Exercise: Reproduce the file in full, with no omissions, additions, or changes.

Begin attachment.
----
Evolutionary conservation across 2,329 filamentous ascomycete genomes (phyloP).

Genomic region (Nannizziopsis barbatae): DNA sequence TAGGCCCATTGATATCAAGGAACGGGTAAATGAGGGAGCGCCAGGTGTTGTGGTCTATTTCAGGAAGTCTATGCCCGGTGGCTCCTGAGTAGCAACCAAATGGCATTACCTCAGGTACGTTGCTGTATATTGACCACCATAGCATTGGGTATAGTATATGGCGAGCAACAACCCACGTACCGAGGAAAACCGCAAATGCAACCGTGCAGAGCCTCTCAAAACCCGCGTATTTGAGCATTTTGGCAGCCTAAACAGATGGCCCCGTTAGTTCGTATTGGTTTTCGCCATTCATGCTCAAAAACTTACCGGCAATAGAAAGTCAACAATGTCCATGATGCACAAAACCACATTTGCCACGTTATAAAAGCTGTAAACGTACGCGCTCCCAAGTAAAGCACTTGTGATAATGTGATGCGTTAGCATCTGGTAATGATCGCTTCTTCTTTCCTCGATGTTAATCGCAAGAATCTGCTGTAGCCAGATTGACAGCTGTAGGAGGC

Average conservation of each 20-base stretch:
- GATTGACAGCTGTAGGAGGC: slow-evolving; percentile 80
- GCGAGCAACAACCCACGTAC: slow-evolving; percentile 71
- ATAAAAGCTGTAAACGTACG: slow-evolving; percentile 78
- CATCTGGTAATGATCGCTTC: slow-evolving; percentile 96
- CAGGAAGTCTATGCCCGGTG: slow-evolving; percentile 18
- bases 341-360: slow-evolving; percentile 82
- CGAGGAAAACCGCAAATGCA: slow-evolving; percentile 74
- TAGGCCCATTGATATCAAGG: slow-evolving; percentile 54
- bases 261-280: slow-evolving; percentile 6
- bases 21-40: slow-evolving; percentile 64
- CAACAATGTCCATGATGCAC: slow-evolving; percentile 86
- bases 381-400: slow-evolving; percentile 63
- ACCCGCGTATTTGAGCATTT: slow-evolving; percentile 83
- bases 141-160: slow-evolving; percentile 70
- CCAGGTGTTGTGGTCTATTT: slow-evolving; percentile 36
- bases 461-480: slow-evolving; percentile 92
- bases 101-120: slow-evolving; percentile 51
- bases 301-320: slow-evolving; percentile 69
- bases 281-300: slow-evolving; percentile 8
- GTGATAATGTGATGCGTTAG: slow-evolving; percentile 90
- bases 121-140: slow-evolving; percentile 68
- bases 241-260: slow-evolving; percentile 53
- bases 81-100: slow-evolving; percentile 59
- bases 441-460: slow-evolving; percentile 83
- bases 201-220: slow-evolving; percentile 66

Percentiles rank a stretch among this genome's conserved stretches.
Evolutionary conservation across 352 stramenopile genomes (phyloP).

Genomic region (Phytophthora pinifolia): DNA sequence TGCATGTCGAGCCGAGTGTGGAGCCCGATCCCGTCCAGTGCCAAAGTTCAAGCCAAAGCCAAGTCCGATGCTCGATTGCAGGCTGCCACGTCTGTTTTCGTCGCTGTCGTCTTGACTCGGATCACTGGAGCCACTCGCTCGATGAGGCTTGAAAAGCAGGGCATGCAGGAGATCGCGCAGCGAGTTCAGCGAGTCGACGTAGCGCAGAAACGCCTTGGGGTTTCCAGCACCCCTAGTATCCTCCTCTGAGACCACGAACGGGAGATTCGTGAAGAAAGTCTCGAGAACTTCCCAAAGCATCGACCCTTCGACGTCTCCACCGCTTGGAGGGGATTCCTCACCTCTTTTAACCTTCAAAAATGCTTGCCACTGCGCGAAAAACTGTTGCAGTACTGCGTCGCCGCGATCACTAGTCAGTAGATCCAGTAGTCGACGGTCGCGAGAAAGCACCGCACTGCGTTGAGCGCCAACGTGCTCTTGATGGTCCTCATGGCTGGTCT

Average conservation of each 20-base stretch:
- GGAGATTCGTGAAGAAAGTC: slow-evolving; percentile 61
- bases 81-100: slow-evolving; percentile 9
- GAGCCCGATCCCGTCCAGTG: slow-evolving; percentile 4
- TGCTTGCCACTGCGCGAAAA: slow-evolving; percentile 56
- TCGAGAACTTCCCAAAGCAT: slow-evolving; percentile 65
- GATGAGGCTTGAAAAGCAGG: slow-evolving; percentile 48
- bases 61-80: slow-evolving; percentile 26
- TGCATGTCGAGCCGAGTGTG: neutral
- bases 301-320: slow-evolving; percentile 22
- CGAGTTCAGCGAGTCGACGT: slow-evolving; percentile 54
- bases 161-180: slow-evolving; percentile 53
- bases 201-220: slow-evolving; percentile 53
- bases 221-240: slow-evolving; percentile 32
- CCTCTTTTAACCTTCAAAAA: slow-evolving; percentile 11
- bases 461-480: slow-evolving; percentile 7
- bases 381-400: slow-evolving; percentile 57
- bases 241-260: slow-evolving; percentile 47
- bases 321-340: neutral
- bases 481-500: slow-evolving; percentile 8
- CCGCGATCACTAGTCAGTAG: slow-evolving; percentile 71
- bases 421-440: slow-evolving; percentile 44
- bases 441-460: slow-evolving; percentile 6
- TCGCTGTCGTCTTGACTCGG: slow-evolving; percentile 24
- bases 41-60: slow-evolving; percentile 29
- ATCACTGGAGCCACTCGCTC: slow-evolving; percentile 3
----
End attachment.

Evolutionary conservation across 2,329 filamentous ascomycete genomes (phyloP).

Genomic region (Nannizziopsis barbatae): DNA sequence TAGGCCCATTGATATCAAGGAACGGGTAAATGAGGGAGCGCCAGGTGTTGTGGTCTATTTCAGGAAGTCTATGCCCGGTGGCTCCTGAGTAGCAACCAAATGGCATTACCTCAGGTACGTTGCTGTATATTGACCACCATAGCATTGGGTATAGTATATGGCGAGCAACAACCCACGTACCGAGGAAAACCGCAAATGCAACCGTGCAGAGCCTCTCAAAACCCGCGTATTTGAGCATTTTGGCAGCCTAAACAGATGGCCCCGTTAGTTCGTATTGGTTTTCGCCATTCATGCTCAAAAACTTACCGGCAATAGAAAGTCAACAATGTCCATGATGCACAAAACCACATTTGCCACGTTATAAAAGCTGTAAACGTACGCGCTCCCAAGTAAAGCACTTGTGATAATGTGATGCGTTAGCATCTGGTAATGATCGCTTCTTCTTTCCTCGATGTTAATCGCAAGAATCTGCTGTAGCCAGATTGACAGCTGTAGGAGGC

Average conservation of each 20-base stretch:
- GATTGACAGCTGTAGGAGGC: slow-evolving; percentile 80
- GCGAGCAACAACCCACGTAC: slow-evolving; percentile 71
- ATAAAAGCTGTAAACGTACG: slow-evolving; percentile 78
- CATCTGGTAATGATCGCTTC: slow-evolving; percentile 96
- CAGGAAGTCTATGCCCGGTG: slow-evolving; percentile 18
- bases 341-360: slow-evolving; percentile 82
- CGAGGAAAACCGCAAATGCA: slow-evolving; percentile 74
- TAGGCCCATTGATATCAAGG: slow-evolving; percentile 54
- bases 261-280: slow-evolving; percentile 6
- bases 21-40: slow-evolving; percentile 64
- CAACAATGTCCATGATGCAC: slow-evolving; percentile 86
- bases 381-400: slow-evolving; percentile 63
- ACCCGCGTATTTGAGCATTT: slow-evolving; percentile 83
- bases 141-160: slow-evolving; percentile 70
- CCAGGTGTTGTGGTCTATTT: slow-evolving; percentile 36
- bases 461-480: slow-evolving; percentile 92
- bases 101-120: slow-evolving; percentile 51
- bases 301-320: slow-evolving; percentile 69
- bases 281-300: slow-evolving; percentile 8
- GTGATAATGTGATGCGTTAG: slow-evolving; percentile 90
- bases 121-140: slow-evolving; percentile 68
- bases 241-260: slow-evolving; percentile 53
- bases 81-100: slow-evolving; percentile 59
- bases 441-460: slow-evolving; percentile 83
- bases 201-220: slow-evolving; percentile 66

Percentiles rank a stretch among this genome's conserved stretches.
Evolutionary conservation across 352 stramenopile genomes (phyloP).

Genomic region (Phytophthora pinifolia): DNA sequence TGCATGTCGAGCCGAGTGTGGAGCCCGATCCCGTCCAGTGCCAAAGTTCAAGCCAAAGCCAAGTCCGATGCTCGATTGCAGGCTGCCACGTCTGTTTTCGTCGCTGTCGTCTTGACTCGGATCACTGGAGCCACTCGCTCGATGAGGCTTGAAAAGCAGGGCATGCAGGAGATCGCGCAGCGAGTTCAGCGAGTCGACGTAGCGCAGAAACGCCTTGGGGTTTCCAGCACCCCTAGTATCCTCCTCTGAGACCACGAACGGGAGATTCGTGAAGAAAGTCTCGAGAACTTCCCAAAGCATCGACCCTTCGACGTCTCCACCGCTTGGAGGGGATTCCTCACCTCTTTTAACCTTCAAAAATGCTTGCCACTGCGCGAAAAACTGTTGCAGTACTGCGTCGCCGCGATCACTAGTCAGTAGATCCAGTAGTCGACGGTCGCGAGAAAGCACCGCACTGCGTTGAGCGCCAACGTGCTCTTGATGGTCCTCATGGCTGGTCT

Average conservation of each 20-base stretch:
- GGAGATTCGTGAAGAAAGTC: slow-evolving; percentile 61
- bases 81-100: slow-evolving; percentile 9
- GAGCCCGATCCCGTCCAGTG: slow-evolving; percentile 4
- TGCTTGCCACTGCGCGAAAA: slow-evolving; percentile 56
- TCGAGAACTTCCCAAAGCAT: slow-evolving; percentile 65
- GATGAGGCTTGAAAAGCAGG: slow-evolving; percentile 48
- bases 61-80: slow-evolving; percentile 26
- TGCATGTCGAGCCGAGTGTG: neutral
- bases 301-320: slow-evolving; percentile 22
- CGAGTTCAGCGAGTCGACGT: slow-evolving; percentile 54
- bases 161-180: slow-evolving; percentile 53
- bases 201-220: slow-evolving; percentile 53
- bases 221-240: slow-evolving; percentile 32
- CCTCTTTTAACCTTCAAAAA: slow-evolving; percentile 11
- bases 461-480: slow-evolving; percentile 7
- bases 381-400: slow-evolving; percentile 57
- bases 241-260: slow-evolving; percentile 47
- bases 321-340: neutral
- bases 481-500: slow-evolving; percentile 8
- CCGCGATCACTAGTCAGTAG: slow-evolving; percentile 71
- bases 421-440: slow-evolving; percentile 44
- bases 441-460: slow-evolving; percentile 6
- TCGCTGTCGTCTTGACTCGG: slow-evolving; percentile 24
- bases 41-60: slow-evolving; percentile 29
- ATCACTGGAGCCACTCGCTC: slow-evolving; percentile 3